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Israelis, Palestinians negotiate unofficial security doc - Israel Foreign Ministry Responds to the Geneva Initiative Security Annex revealed

By: Mohit Joshi, published by DPA

Date: 24.07.2009

Tel Aviv - Unofficial Israeli and Palestinian representatives have over the past 18 months negotiated a draft document, outlining in minute detail the security arrangements between Israel and a future Palestinian state.

The representatives are part of the Geneva Initiative, a virtual peace agreement signed in the Swiss city by leading Israeli and Palestinian moderates in December 2003.
 
Gadi Baltiansky, the Geneva Initiative's Director-General, confirmed to the German Press Agency DPA that "indeed we completed the security appendix of the Geneva initiative".
 
He declined to give further details, but Israel's biggest-selling Yediot Ahronot daily reported Friday that under the document, the Palestinian state will be demilitarized and will, among others, not be allowed to have fighter jets, helicopter gunships, tanks, rockets, anti-aircraft or anti-ship weapons, artillery, mortar shells, mines and machine guns larger than 7.62 caliber.
 
Instead, Palestinians would be allowed to have 400 light armored vehicles as well as light weapons and non-lethal equipment to disperse demonstrations.
 
Yediot Friday said it was the first to publish the security appendix, to be officially presented to US Secretary of State Hillary Clinton and National Security Adviser James Jones this week.
 
Although its negotiators do not represent the Israeli and Palestinian governments, the Geneva Initiative is held in high regard by the international community, which sees it as a model expressing the consensus among the majority of Israelis and Palestinians that could serve as a basis for a real peace agreement in the future.
 
The 2003 agreement proposes solutions to the core issues of the Israeli-Palestinian conflict, including the most-sensitive ones such as Jerusalem, borders and refugees. But thus far, it had not dealt in detail with security issues. The newly drafted security appendix, Yediot said, was the result of difficult and tedious negotiations.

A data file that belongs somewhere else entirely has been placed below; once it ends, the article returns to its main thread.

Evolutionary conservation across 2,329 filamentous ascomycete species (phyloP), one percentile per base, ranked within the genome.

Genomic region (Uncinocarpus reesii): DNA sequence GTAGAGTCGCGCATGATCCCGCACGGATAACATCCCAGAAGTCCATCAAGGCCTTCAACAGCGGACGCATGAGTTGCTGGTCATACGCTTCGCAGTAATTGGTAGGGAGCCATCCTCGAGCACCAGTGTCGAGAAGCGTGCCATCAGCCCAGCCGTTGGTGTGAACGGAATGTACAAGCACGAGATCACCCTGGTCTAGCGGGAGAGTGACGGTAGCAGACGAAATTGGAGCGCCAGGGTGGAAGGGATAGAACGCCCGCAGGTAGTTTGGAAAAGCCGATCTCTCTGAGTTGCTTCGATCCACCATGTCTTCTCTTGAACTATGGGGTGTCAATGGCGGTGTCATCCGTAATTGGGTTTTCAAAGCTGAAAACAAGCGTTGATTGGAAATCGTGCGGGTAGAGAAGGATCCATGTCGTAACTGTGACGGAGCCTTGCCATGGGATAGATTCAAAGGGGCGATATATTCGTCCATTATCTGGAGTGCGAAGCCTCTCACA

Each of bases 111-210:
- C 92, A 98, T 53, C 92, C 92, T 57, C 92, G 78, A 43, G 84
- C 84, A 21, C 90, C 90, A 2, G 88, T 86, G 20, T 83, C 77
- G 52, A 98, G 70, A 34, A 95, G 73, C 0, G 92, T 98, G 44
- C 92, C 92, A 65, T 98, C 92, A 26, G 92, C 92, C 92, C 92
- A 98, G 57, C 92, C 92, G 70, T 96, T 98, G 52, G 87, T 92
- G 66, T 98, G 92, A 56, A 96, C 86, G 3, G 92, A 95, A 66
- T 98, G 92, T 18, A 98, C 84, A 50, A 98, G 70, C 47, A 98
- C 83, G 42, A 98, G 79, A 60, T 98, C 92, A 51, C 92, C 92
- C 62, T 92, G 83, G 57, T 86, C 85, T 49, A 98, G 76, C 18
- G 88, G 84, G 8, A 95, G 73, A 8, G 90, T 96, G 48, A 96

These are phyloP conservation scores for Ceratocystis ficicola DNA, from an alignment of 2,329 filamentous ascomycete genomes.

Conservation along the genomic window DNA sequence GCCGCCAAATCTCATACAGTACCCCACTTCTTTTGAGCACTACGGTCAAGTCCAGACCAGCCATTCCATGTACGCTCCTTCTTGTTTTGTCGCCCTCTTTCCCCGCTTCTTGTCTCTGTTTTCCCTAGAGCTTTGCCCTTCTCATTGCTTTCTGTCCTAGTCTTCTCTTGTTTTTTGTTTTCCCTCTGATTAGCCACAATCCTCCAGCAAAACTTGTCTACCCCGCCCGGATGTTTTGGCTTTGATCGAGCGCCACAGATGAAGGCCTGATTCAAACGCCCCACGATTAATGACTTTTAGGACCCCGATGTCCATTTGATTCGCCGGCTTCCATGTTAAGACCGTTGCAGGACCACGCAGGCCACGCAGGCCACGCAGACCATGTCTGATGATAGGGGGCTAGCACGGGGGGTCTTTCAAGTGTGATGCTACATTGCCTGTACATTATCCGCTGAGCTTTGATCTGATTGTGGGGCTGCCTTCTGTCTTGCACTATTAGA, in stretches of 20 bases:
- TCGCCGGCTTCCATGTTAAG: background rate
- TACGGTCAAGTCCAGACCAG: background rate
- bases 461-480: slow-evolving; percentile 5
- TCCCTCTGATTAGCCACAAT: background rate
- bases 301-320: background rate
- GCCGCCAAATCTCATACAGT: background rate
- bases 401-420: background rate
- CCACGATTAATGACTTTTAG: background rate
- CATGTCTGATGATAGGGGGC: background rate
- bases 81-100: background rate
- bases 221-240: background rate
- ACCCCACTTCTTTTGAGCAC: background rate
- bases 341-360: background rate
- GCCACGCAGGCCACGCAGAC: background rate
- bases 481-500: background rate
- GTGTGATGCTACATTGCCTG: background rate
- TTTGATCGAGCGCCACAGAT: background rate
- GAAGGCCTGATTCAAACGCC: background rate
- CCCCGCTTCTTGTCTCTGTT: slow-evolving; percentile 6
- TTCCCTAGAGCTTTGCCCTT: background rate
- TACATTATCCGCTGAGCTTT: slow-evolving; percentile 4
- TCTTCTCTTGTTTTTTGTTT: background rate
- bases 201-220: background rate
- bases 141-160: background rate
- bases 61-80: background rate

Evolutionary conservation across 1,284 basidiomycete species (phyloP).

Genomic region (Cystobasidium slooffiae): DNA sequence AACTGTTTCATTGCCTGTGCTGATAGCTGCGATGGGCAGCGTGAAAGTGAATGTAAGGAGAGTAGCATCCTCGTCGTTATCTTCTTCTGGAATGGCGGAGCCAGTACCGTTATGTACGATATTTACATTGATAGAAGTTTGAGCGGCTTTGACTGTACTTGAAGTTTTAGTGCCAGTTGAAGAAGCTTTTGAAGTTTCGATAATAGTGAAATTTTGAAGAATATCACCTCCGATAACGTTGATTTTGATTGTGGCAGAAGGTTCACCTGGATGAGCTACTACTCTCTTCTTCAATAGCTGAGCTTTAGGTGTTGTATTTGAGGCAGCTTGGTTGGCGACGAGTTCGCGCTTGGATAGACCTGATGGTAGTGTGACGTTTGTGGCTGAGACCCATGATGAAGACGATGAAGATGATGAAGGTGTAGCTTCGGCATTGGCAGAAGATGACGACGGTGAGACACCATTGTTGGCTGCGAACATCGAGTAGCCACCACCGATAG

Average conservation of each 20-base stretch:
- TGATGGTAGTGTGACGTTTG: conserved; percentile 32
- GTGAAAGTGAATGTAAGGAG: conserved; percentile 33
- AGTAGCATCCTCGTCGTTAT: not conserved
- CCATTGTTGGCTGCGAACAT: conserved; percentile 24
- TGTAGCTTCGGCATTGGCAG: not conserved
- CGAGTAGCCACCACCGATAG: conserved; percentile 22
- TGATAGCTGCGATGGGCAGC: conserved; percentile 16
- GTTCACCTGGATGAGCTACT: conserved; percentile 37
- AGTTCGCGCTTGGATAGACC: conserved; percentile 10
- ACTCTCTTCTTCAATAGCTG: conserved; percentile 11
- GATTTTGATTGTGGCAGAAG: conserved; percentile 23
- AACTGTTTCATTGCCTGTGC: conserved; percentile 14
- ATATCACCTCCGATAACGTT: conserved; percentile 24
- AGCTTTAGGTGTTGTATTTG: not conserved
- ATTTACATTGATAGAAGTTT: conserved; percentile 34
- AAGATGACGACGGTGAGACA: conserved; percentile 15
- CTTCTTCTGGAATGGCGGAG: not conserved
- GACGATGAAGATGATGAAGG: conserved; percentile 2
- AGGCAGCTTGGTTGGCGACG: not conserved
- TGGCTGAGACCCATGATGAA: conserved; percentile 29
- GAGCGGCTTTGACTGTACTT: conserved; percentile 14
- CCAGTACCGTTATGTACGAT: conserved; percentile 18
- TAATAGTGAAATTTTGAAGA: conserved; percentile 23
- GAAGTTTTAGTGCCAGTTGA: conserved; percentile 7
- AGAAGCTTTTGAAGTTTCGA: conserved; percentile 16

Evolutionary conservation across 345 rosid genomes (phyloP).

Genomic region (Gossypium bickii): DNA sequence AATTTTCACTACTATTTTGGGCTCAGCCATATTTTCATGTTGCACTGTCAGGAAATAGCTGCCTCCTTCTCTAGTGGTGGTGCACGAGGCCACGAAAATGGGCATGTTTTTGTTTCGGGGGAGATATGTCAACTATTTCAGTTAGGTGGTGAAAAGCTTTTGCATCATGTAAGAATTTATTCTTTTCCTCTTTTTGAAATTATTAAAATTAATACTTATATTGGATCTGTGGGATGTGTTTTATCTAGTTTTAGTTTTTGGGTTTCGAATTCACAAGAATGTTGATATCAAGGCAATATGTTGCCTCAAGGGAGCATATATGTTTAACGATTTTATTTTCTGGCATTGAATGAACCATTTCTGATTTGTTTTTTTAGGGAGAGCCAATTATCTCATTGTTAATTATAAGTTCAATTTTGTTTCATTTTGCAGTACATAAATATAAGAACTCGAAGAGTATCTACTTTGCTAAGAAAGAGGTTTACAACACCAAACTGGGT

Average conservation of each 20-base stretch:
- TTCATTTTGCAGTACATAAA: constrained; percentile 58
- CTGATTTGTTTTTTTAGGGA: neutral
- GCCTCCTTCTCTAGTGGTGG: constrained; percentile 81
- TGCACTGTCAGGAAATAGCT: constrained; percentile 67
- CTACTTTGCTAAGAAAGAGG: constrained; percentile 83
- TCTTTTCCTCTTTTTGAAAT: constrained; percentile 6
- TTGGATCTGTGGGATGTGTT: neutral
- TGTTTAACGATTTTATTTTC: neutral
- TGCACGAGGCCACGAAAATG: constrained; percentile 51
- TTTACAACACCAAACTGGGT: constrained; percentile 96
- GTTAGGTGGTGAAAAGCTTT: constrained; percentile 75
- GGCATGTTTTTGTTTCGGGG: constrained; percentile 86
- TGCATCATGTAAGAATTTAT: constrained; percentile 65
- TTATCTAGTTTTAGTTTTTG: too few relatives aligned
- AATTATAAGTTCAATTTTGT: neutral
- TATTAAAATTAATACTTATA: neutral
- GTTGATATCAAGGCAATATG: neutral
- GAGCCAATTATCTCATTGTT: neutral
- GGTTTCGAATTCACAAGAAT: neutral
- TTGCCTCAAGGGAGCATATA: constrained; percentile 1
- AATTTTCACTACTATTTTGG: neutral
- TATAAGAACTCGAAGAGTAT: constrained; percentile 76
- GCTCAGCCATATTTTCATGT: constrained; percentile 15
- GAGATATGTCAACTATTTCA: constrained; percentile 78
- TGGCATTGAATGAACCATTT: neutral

One solution proposed in it, for example, is that Israelis will be allowed to keep using three main traffic arteries to cross the West Bank, without needing passports.
 
But they will not be allowed to exit those highways and if they do, they would be arrested by an international force, whose duties and limitations are also discussed in detail.
 
The negotiating team was led on the Palestinian side by Samih al- Abed, a former minister. But Yasser Abed Rabbo, the Secretary-General of the Palestinian Liberation Organization (PLO)'s Executive Committee and a close associate of Palestinian President Mahmoud Abbas, was closely involved in all phases of its preparation, Yediot said. Abbas gave his approval at each stage of the discussions, it added.
The Israeli team was led by a top former Israeli security official, Brigadier General in the reserves Shlomo Brom, and included several other leading former military officials.
 
Israeli Foreign Ministry spokesman Yigal Palmor welcomed the move, but emphasized it was not binding.
"These people don't hold any official positions so they represent only themselves and they commit only themselves and their organization to this document," he told dpa.
 
"If anyone wants to make a contribution to peace they are welcome, they are more than welcome," he said. "Not only there is no harm in this, it is certainly a positive initiative to try and think seriously about possible ideas and how to make peace."